Pau Gasol finds peace, good stats in change of scenery

Chicago Bulls forward Pau Gasol, center, grabs a rebound in front of teammate Derrick Rose, left, and Cleveland Cavaliers forward Tristan Thompson during a game on Oct. 31.
(Tannen Maury / EPA)

He lived what seemed like 99 lives as a Laker, Pau Gasol going from the Pau Gasoft who couldn’t handle the rugged Boston Celtics to the Boom-Boom Pau who helped deliver back-to-back NBA championships.

Then came the Pout Gasol years, and who could blame him, considering trades real and imagined always had Gasol wondering whether he had played his final game as a Laker?

He finally did in April, the end to a historically bad season serving as the prelude to his departure from Los Angeles after 5 1/2 years.

The Chicago Bulls offered less money than the Lakers did this summer in free agency, and the veteran center was elated to take them up on the pay cut if it meant no more vacillating over his future.


“Just a gut feeling that I needed to move on,” Gasol said Monday prior to a game against the Clippers at Staples Center that he would sit out because of a strained left calf. “I needed something different, I needed to be in a different position where I could be assimilated, where I could be motivated every single day, where I could be rejuvenated, where I could win and strive for greatness again.”

He appears to have all those things with a championship contender, the Bulls poised to make the kind of Finals foray that Gasol experienced three times as a Laker. Gasol’s contentment is reflected in his statistics, his average of 18.6 points per game his highest since the 2010-11 season and his average of 2.5 blocks the highest of his career.

“Sometimes a change of scenery is what a player needs,” Bulls Coach Tom Thibodeau said.

Gasol, 34, is still a Laker in many ways. He referred to Lakers fans as “our fans” before catching himself and lobbed a shot at the Clippers when asked about children in Southern California shifting allegiances from the Lakers in the wake of their prolonged struggles.


It’s evident that Gasol has thought about his return to face his former team at Staples Center; otherwise he wouldn’t have memorized the date.

“It’s kind of a progression toward what it’s going to be on Jan. 29,” Gasol said of playing the Clippers at Staples first in a dress rehearsal in which his ensemble consisted of a dark sport coat, slacks and a blue dress shirt.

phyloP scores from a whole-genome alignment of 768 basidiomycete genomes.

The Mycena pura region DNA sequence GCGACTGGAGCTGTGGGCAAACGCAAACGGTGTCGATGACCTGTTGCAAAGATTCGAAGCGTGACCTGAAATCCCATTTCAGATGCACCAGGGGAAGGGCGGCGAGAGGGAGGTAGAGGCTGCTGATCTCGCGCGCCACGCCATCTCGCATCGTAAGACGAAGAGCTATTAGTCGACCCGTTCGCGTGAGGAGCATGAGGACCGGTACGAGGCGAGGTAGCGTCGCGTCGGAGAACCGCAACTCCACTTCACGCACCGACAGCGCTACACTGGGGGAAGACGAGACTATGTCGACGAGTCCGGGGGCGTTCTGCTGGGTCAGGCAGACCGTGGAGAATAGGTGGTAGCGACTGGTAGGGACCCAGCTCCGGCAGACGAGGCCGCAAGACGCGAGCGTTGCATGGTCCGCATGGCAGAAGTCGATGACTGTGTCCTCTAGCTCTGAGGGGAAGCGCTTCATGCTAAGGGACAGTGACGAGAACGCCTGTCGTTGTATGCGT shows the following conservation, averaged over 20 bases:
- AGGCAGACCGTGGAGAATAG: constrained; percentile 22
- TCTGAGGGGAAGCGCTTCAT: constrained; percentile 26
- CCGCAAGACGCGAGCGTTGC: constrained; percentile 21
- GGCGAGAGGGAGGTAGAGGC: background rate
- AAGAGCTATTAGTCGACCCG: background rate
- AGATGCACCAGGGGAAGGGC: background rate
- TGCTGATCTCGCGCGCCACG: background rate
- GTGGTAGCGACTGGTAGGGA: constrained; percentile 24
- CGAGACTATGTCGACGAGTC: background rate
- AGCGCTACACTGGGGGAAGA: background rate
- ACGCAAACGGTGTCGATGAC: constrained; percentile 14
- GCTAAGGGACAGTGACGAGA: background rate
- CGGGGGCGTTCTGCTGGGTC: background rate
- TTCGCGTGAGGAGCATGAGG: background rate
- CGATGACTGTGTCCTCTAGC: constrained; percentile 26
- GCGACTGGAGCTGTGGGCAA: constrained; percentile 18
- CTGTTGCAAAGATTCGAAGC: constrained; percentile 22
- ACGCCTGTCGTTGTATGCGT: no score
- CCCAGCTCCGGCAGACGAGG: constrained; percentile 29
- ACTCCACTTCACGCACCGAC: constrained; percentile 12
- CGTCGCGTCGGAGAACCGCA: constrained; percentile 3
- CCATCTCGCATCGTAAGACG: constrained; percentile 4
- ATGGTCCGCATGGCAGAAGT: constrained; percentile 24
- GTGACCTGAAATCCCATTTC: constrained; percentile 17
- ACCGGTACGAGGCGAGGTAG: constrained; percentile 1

Gasol said he agonized over whether to remain a Laker last summer before accepting the Bulls’ three-year, $22-million offer. Among those lobbying him to stay put was Lakers star Kobe Bryant.

“He wanted me to stay, and part of me also wanted to stay with him and just ride it out because we’ve been through magnificent times, but also some rough times, and I’m not the type of person who just jumps ship when things get hard,” Gasol said. “But I was at a point emotionally that I just needed to move on for myself and the rest of my career.”


Constant upheaval will do that. Gasol’s name was one that floated around every year at the trade deadline after then-NBA Commissioner David Stern nixed the trade that would have made Chris Paul a Laker and Gasol a Houston Rocket in December 2011.

“You helped a team win several titles and then you keep being in trade rumors, I can’t imagine,” Clippers Coach Doc Rivers said. “I think emotionally that had to be hard for you to have the right spirit or commit.”

Ultimately, Gasol didn’t, taking his talents halfway across the country.

“Maybe if things happened a different way, maybe it would have worked out a little differently, but I don’t know,” Gasol said of his situation with the Lakers. “You have to stick to what happened and reality, and now I’ve just got to focus on the present.”


The present is promising, and for once, Gasol’s future seems secure.

Twitter: @latbbolch